Mandarin Monday, 第四课

by Sue

Mandarin Monday was started to help me remember the Chinese I was regretfully slowly forgetting. By informing others and writing about vocabulary, phrases, and grammar along with tidbits about Chinese culture, I hope to not only relearn the language but also help others learn as well. I welcome questions and criticisms if you find that my grammar is incorrect; contact me in comments or my e-mail: sue[@]madeinkowloon[.]com. Thank you!

I’m going to interrupt our scheduled programming (survival expressions and questions to ask for and on a date) to bring you the MANDARIN MONDAY HOLIDAY EDITION! Sorta. I dropped the ball and forgot the Christmas sayings, but there’s always next year!


zhù nǐ xīn nián kuài lè
wish you new year 快 乐 happy = I wish you a happy new year!

“Happy” is a two-character word. In Chinese, there are a lot of joint words like this. Sometimes, each word will mean something completely different if standing on its own. For example, means “fast,” and is typically associated with “music.” I guess in this case, if you like mnemonics, you could say fast music makes people happy? Or fast music is generally associated with happy things? Haha you get the idea; I quit.


zhù nǐ zài xīn de yī nián lǐ wàn shì rú yì
wish you at new 的一年 year inside 10000 things 如意 success!= I wish you a lot of success in the new year.

Sometimes there are individual characters that do not transliterate into English. There’s an ‘idea’ but there isn’t an overall word to express the idea, so the character requires another character to actually create a real word. “” (yì) is that character; the meaning or the idea is “good,” so to add “” (rú, which by itself transliterates to “if”) yields “success.” Don’t ask me how or why it does because I don’t know either, but if I come across an explanation, I’ll be very happy to enlighten!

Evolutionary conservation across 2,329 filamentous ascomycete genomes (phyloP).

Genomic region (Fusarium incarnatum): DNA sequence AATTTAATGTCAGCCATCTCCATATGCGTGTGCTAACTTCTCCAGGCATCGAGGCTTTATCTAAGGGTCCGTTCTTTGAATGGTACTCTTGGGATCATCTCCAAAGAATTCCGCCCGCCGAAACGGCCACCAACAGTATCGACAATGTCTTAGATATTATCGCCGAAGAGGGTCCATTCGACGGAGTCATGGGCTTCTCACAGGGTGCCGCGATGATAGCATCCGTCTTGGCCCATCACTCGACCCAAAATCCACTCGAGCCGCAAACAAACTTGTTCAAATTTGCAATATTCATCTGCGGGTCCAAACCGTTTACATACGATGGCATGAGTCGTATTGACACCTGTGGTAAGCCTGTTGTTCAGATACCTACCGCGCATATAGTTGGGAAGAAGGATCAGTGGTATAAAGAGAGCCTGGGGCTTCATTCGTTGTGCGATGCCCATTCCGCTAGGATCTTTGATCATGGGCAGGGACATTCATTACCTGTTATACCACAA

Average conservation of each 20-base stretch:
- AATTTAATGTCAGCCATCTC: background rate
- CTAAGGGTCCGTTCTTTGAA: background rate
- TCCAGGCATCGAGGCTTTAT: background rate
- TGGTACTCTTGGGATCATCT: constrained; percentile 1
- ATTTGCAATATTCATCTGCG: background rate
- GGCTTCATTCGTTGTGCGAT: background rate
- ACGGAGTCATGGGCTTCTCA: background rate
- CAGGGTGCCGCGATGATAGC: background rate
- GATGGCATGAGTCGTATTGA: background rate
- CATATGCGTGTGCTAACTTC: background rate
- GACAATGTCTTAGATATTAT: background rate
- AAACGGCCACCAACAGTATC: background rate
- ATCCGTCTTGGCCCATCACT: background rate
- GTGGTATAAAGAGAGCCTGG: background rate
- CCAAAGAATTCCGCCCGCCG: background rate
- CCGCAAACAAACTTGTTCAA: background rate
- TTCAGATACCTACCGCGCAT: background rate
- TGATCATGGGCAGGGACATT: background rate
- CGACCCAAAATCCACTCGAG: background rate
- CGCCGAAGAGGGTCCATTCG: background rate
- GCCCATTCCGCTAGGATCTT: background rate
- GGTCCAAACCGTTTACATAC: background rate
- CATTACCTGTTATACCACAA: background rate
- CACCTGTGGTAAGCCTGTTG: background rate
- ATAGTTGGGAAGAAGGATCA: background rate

Other words/ phrases that incorporate “” include 意思 (yì si), which actually means “meaning/ to have meaning” and 有意思 (yǒu yì si), which translates to “interesting.”

In the middle of that saying, I didn’t simply write “新年” (xīn nián) to express “new year;” I’ve inserted “的一” (de yī) between the phrase. From Lesson 2, you learned “” is the number 1. “” is a possessive, modifying or descriptive particle. Essentially, it is the equivalent of “apostrophe + s” structure in English. In this instance, “的一” means “the one,” and to insert it in between “新年” modifies it to the extent that you’re wishing people they have success throughout their new year, instead of wishing them success only on New Year ’s Day.


nián nián yǒu yú
year year to have surplus!

There are certain words and phrases that do not translate well to the English language, and the above is an example of such an occurrence. However, from the transliteration of each word, you get the gist of the phrase. The Chinese say it often during Lunar New Year to express well wishes – more notably success. Like a lot of other cultures, success yields surplus. To have a successful year in agriculture is to have bountiful surplus of crops. To be successful in business or whatever yields surplus of money and thus a surplus of materialistic things. Yay for conspicuous consumption! Anyway… The duplication of “” is basically another way of saying “every year.”


zhù nǐ shēn tǐ jiàn kāng
wish you 身体 body 健康 healthy!= I wish you good health; I wish you a healthy life.

This is pretty standard. Again, there are the double-character words. For “身体” (shēn tǐ ), each individual character means or implies the word “body.” Some examples include, “corpse” – 尸体 (shī tǐ) and “on the body (physical or otherwise)” – 身上 (shēn shang). A great way of using the latter phrase is by saying:

“Leave it to me!”
(package) (at) (me/ I) 身上 (body)!
bāo zài wǒ shēn shang!

An example of how to use this phrase in conversation:

A: “晚上 (evening) (you) (buy) (vegetables), (do) (rice [the cooked version])!”
wǎn shàng nǐ mǎi cài, zuò fàn
“Tonight, you buy the groceries/ vegetables and cook!”

B: “包 在 我身上!
“Leave it to me!”

So with that, thanks for reading! (me/ I, wǒ) (will, huì) 包在你 (you, nǐ) 身上 [I will leave it to you] to review the previous lessons. The next time we meet, it will be 二零一零年 (2010, èr líng yī líng nián)! 祝你们 (you all, nǐ men) 新年快乐 (zhù nǐ men xīn nián kuài lè)!